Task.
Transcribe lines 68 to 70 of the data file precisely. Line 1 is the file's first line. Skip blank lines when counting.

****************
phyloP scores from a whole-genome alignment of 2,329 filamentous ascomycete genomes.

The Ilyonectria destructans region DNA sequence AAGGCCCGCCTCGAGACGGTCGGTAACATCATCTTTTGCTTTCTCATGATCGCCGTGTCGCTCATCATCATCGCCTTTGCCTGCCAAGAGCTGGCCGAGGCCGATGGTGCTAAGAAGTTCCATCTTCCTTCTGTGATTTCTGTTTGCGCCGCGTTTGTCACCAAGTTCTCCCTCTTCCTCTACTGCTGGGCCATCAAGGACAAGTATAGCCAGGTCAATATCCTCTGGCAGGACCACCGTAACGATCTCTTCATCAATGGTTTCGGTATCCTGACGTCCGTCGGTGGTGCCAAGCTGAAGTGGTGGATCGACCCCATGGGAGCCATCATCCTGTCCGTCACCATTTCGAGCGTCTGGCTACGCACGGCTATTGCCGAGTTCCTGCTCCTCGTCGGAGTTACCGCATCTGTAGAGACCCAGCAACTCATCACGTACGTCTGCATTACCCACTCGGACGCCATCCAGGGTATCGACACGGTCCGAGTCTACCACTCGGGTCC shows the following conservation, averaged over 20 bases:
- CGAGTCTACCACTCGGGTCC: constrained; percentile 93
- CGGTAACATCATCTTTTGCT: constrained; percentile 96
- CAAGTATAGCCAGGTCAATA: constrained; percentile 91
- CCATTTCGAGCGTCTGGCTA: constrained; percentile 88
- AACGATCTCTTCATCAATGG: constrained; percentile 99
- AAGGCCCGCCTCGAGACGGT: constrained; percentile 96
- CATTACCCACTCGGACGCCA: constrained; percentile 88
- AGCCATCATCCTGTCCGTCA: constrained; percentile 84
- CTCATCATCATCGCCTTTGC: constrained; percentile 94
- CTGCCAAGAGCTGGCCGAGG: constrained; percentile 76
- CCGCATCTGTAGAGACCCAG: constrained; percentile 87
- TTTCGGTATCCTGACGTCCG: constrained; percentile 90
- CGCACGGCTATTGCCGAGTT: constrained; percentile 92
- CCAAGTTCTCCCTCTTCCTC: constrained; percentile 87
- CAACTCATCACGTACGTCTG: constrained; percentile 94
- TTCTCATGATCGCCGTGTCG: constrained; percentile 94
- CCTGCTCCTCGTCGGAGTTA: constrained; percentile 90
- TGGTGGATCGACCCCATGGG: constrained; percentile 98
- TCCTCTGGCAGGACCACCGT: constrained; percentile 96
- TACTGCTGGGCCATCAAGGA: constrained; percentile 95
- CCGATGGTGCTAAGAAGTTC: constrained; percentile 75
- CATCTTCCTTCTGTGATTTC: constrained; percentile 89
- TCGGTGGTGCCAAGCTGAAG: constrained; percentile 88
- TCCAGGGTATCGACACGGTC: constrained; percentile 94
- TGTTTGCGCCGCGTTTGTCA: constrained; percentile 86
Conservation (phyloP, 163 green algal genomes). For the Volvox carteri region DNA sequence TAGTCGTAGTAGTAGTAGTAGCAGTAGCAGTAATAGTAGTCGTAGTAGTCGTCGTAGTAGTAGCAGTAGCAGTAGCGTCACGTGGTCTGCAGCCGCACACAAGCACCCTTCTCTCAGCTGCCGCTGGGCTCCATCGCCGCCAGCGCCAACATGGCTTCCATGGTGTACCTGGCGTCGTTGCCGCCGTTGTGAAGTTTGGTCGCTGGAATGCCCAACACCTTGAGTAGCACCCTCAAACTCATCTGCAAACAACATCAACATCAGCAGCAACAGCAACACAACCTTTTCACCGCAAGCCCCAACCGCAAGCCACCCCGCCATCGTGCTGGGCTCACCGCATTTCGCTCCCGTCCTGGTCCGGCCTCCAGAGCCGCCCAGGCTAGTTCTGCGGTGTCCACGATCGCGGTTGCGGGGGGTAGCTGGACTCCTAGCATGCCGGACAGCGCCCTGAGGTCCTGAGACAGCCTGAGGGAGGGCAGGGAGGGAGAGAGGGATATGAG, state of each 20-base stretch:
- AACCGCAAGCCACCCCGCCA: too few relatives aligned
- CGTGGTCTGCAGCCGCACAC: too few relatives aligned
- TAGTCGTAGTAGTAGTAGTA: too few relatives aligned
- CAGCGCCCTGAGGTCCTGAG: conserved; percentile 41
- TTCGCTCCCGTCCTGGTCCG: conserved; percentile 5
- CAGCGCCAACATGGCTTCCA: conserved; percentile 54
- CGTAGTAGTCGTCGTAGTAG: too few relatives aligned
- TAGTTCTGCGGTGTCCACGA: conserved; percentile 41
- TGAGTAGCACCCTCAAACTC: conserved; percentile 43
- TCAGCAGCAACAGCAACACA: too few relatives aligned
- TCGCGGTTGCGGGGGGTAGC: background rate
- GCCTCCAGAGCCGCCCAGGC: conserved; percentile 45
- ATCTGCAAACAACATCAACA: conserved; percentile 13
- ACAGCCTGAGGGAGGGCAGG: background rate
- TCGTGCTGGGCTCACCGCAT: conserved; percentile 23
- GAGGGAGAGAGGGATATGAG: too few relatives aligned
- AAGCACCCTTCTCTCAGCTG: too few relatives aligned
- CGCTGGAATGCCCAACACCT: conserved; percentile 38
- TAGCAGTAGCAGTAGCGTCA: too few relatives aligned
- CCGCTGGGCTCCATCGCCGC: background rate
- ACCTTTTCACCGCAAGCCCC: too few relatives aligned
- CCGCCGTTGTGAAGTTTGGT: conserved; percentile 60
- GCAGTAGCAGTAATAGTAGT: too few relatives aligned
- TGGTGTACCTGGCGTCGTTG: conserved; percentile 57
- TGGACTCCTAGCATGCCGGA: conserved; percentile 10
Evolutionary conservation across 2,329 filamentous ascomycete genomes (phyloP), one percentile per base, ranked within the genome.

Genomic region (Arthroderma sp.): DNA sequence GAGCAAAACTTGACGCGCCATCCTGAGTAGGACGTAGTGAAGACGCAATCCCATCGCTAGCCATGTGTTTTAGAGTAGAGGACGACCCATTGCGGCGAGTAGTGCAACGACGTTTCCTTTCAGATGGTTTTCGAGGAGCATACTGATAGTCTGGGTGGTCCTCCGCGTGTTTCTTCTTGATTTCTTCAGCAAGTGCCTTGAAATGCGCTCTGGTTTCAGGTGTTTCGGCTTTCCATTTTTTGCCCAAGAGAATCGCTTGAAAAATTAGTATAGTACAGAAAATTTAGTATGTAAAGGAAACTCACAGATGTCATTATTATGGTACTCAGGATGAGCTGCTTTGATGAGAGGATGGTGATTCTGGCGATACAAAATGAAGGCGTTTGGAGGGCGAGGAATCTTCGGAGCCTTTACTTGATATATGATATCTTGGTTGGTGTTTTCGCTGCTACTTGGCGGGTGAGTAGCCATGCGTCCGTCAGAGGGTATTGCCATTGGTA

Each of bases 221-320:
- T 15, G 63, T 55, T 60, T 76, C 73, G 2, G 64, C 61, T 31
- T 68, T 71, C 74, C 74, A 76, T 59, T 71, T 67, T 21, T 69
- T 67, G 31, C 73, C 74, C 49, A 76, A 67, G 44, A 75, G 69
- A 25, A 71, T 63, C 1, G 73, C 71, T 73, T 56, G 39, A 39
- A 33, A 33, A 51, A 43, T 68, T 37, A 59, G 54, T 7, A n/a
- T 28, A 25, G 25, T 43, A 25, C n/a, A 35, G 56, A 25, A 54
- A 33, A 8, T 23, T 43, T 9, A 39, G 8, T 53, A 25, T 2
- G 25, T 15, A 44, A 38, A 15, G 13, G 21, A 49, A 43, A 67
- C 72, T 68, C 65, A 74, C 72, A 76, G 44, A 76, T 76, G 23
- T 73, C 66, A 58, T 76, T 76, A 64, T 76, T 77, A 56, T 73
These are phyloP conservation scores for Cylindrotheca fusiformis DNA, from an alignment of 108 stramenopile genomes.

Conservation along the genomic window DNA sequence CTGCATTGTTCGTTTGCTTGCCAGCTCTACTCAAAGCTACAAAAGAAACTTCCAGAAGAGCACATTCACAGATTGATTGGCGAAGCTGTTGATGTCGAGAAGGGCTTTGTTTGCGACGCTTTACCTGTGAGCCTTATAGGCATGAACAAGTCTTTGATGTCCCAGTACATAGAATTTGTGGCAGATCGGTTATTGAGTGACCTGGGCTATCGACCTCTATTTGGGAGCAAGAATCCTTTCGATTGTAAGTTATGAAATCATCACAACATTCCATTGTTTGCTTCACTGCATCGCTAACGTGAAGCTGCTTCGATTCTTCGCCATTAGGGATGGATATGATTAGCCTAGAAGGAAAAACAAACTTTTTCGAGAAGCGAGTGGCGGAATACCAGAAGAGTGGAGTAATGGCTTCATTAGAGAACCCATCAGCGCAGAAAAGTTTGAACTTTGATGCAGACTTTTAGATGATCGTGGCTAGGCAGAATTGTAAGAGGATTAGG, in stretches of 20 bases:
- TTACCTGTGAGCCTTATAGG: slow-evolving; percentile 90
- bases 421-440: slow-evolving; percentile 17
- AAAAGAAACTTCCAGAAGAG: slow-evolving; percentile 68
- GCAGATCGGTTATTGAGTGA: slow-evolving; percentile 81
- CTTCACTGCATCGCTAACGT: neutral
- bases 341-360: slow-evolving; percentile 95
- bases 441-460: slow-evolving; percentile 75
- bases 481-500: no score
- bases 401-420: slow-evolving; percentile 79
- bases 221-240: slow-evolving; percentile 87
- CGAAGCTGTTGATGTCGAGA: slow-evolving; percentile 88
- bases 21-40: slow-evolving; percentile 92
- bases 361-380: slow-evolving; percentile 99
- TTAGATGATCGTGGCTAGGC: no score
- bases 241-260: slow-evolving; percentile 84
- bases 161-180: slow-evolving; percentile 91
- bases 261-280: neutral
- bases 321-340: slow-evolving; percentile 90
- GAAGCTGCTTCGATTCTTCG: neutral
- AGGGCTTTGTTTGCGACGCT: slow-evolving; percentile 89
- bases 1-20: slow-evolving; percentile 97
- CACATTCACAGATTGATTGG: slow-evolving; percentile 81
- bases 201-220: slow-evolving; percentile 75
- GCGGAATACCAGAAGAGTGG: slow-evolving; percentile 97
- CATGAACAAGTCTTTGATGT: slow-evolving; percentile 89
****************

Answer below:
Conservation along the genomic window DNA sequence CTGCATTGTTCGTTTGCTTGCCAGCTCTACTCAAAGCTACAAAAGAAACTTCCAGAAGAGCACATTCACAGATTGATTGGCGAAGCTGTTGATGTCGAGAAGGGCTTTGTTTGCGACGCTTTACCTGTGAGCCTTATAGGCATGAACAAGTCTTTGATGTCCCAGTACATAGAATTTGTGGCAGATCGGTTATTGAGTGACCTGGGCTATCGACCTCTATTTGGGAGCAAGAATCCTTTCGATTGTAAGTTATGAAATCATCACAACATTCCATTGTTTGCTTCACTGCATCGCTAACGTGAAGCTGCTTCGATTCTTCGCCATTAGGGATGGATATGATTAGCCTAGAAGGAAAAACAAACTTTTTCGAGAAGCGAGTGGCGGAATACCAGAAGAGTGGAGTAATGGCTTCATTAGAGAACCCATCAGCGCAGAAAAGTTTGAACTTTGATGCAGACTTTTAGATGATCGTGGCTAGGCAGAATTGTAAGAGGATTAGG, in stretches of 20 bases:
- TTACCTGTGAGCCTTATAGG: slow-evolving; percentile 90
- bases 421-440: slow-evolving; percentile 17